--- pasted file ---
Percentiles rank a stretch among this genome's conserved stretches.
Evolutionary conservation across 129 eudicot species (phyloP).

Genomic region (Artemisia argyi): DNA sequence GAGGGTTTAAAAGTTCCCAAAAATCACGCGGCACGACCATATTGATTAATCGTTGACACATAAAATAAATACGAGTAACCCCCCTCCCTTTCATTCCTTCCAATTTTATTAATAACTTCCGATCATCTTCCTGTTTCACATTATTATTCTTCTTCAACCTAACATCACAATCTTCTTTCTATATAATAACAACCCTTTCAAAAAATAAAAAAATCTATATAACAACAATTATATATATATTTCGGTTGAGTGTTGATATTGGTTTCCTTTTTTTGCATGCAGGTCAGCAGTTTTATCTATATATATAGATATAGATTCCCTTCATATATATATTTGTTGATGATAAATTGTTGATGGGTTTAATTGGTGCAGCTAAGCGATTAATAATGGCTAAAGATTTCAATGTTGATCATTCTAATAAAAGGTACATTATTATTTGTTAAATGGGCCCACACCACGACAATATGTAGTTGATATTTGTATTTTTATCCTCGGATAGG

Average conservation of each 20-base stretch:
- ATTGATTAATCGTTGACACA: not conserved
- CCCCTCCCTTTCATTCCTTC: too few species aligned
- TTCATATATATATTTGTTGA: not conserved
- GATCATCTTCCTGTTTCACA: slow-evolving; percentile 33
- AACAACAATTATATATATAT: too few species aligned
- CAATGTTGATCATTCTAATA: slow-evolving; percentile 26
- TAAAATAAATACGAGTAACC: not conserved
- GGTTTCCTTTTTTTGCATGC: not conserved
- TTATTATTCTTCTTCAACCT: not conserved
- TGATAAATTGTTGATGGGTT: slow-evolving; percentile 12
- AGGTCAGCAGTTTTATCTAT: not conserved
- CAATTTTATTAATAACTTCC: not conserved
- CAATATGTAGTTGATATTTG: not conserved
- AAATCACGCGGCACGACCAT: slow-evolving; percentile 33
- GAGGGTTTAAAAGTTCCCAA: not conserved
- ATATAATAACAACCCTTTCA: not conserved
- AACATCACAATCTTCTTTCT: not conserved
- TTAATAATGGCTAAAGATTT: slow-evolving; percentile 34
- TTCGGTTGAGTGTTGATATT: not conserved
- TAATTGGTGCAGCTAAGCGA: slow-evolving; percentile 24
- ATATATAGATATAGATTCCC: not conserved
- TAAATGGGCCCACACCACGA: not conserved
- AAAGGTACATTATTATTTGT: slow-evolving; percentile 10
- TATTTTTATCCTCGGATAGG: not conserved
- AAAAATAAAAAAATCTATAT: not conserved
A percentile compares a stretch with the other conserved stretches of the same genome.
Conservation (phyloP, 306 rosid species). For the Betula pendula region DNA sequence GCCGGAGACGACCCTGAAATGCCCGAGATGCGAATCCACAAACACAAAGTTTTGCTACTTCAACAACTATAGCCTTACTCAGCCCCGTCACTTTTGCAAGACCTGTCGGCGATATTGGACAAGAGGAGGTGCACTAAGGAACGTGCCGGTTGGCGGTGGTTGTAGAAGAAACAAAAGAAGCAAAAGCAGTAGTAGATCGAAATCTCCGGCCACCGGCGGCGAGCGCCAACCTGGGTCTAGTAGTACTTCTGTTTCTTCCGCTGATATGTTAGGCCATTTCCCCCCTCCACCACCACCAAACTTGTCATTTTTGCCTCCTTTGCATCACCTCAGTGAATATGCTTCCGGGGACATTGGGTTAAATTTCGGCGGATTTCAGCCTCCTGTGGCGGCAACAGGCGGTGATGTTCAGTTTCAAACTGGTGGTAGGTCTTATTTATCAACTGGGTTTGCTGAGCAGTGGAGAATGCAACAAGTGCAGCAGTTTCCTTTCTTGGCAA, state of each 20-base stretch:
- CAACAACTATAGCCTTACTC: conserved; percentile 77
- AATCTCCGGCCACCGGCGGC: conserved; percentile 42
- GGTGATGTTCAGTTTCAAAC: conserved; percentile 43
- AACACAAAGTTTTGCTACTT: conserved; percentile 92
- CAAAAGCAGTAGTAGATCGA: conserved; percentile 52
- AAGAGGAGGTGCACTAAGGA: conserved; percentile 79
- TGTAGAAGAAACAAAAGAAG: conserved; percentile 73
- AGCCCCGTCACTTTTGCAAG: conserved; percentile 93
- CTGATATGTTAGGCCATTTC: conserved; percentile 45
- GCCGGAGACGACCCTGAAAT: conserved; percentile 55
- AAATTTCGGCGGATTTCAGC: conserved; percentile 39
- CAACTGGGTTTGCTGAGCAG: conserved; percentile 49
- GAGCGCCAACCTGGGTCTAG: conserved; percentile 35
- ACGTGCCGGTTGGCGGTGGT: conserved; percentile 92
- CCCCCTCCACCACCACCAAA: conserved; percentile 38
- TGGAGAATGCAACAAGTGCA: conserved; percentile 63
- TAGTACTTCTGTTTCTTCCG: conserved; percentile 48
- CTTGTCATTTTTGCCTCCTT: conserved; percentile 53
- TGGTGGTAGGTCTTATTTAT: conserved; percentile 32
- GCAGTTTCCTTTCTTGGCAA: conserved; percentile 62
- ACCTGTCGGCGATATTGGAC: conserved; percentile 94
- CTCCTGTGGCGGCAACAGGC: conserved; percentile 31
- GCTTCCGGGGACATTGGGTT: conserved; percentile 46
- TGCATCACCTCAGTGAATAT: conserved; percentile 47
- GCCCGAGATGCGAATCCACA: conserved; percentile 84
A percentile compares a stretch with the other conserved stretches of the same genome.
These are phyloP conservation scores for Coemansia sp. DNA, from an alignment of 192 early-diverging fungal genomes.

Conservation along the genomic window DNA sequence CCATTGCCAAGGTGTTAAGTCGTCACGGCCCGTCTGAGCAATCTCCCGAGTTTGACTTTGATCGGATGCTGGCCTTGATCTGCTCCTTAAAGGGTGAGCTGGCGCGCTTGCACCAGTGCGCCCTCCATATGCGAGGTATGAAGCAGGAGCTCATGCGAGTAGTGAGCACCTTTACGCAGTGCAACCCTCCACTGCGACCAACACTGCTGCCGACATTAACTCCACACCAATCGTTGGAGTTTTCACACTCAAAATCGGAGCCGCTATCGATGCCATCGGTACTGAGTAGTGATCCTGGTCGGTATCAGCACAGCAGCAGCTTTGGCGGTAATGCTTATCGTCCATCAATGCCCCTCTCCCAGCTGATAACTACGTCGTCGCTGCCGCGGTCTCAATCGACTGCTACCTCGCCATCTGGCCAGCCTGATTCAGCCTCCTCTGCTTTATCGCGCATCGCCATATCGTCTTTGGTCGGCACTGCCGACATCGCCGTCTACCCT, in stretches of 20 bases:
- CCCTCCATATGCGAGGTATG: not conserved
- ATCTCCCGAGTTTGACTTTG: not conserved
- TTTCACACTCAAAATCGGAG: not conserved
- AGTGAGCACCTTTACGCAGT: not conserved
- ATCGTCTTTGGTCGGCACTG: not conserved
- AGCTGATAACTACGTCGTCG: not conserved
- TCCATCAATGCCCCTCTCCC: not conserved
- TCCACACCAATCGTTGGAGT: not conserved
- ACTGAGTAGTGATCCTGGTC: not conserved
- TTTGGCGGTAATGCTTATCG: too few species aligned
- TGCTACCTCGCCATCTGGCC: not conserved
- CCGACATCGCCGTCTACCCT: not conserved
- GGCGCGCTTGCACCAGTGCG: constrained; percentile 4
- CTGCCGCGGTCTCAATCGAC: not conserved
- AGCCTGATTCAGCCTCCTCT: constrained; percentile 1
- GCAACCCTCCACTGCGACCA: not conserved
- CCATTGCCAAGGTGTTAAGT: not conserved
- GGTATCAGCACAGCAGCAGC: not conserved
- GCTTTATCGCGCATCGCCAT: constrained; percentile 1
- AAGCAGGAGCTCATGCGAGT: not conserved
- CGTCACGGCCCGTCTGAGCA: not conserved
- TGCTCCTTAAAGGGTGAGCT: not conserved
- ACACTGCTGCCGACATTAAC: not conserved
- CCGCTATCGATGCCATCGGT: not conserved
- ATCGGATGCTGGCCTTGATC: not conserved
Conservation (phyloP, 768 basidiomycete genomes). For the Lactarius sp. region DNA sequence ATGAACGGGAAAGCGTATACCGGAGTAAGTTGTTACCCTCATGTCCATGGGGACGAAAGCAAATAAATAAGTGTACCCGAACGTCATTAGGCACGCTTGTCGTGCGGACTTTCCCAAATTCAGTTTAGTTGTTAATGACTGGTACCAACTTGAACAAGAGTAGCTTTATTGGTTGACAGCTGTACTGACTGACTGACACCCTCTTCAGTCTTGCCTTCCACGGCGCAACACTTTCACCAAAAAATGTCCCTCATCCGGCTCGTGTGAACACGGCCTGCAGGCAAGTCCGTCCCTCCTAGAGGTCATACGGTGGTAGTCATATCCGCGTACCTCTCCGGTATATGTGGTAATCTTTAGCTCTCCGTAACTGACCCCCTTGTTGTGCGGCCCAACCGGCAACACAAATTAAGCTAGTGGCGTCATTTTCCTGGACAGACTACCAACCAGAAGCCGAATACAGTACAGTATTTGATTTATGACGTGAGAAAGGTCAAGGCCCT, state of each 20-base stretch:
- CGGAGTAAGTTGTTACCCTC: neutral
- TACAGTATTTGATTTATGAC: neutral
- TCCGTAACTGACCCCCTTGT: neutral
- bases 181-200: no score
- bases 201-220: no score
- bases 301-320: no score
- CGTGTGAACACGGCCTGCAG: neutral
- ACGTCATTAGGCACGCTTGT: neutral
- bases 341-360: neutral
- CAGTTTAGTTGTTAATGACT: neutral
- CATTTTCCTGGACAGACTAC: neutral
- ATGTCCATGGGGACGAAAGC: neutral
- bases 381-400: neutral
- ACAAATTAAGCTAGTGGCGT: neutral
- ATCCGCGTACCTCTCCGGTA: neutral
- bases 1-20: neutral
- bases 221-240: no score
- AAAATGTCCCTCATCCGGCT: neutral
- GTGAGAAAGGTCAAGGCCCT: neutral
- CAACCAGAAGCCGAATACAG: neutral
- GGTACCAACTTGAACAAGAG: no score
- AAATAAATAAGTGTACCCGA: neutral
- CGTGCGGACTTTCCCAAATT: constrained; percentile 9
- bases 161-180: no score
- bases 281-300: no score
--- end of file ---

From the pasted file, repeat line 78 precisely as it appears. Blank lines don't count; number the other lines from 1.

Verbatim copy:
- GCTTTATCGCGCATCGCCAT: constrained; percentile 1